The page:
Fresh civil war erupted in Juba on 15 December 2013, causing heavy civilian casualties. The war spread to other parts of the country as the power struggle within the Sudan People’s Liberation Movement (SPLM) and took a nose dive into the military and the general public. As the war progressed, it took ethnic dimensions pitting the Dinka and Nuer residing largely in Juba. The war was predictable but the magnitude of the violence was unforeseen as it quickly spread from Juba, Bor, Malakal, Akobo, and Bentiu. There were revenge and counter-revenge from both sides of the conflict. Immediately, in January 2014, the Intergovernmental Authority on Development (IGAD) intervened to stop the violence and broker a negotiated peaceful settlement within the context of the conflict. Eventually, and on 12 September 2018, the South Sudanese political parties: the SPLM, SPLM IO and South Sudan Opposition Alliance (SSOA), signed the Revitalized Agreement on Resolutions of Conflict in the Republic of South Sudan (R-ARCSS). These parties to the R-ARCSS have so far shown their commitment to it as compared to the previous peace agreements (ARCSS 2015 in point) which ended up in a brutal violence and total failure.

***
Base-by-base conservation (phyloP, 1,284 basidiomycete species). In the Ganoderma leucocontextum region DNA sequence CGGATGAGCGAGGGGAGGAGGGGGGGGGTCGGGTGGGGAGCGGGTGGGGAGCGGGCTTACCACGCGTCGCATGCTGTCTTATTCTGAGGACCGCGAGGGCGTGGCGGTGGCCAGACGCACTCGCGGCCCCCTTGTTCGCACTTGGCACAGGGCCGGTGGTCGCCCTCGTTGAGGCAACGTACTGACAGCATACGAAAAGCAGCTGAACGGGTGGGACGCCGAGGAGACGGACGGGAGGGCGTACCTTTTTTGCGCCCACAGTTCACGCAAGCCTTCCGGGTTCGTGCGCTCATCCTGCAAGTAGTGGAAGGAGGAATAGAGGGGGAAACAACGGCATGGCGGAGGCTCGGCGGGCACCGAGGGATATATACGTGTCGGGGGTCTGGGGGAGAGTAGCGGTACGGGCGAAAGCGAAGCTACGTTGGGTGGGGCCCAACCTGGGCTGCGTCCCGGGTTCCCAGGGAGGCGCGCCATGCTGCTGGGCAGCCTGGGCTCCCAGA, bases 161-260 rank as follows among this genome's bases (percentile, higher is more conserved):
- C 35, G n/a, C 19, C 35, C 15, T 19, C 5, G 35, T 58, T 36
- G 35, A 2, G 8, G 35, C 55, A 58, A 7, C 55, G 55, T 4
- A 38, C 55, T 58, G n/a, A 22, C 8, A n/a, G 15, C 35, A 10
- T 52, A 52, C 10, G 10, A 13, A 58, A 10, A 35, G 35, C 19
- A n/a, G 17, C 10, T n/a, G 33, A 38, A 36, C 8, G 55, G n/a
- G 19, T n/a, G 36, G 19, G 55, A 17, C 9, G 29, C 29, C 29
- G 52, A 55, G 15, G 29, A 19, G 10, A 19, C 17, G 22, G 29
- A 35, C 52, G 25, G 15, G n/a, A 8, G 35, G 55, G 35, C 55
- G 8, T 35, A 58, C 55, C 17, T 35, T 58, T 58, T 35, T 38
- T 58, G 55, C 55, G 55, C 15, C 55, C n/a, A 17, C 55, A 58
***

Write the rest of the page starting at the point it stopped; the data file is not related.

The focus has now shifted to the implementation of the R-ARCSS. The R-ARCSS has provisions for eight months pre-transition leading to the formation of Transitional Government of National Unity (TGoNU). The TGoNU shall run for a period of three years under which a new constitution will be made and government structures put in place. There shall be institutional and security sector reforms that will make government small, effective and efficient. Reforms will be directed at the public sector but most importantly putting governance institutions in place. The implementation phase requires all parties to collectively pull in the same direction and ensure the process is carried out to a successful conclusion.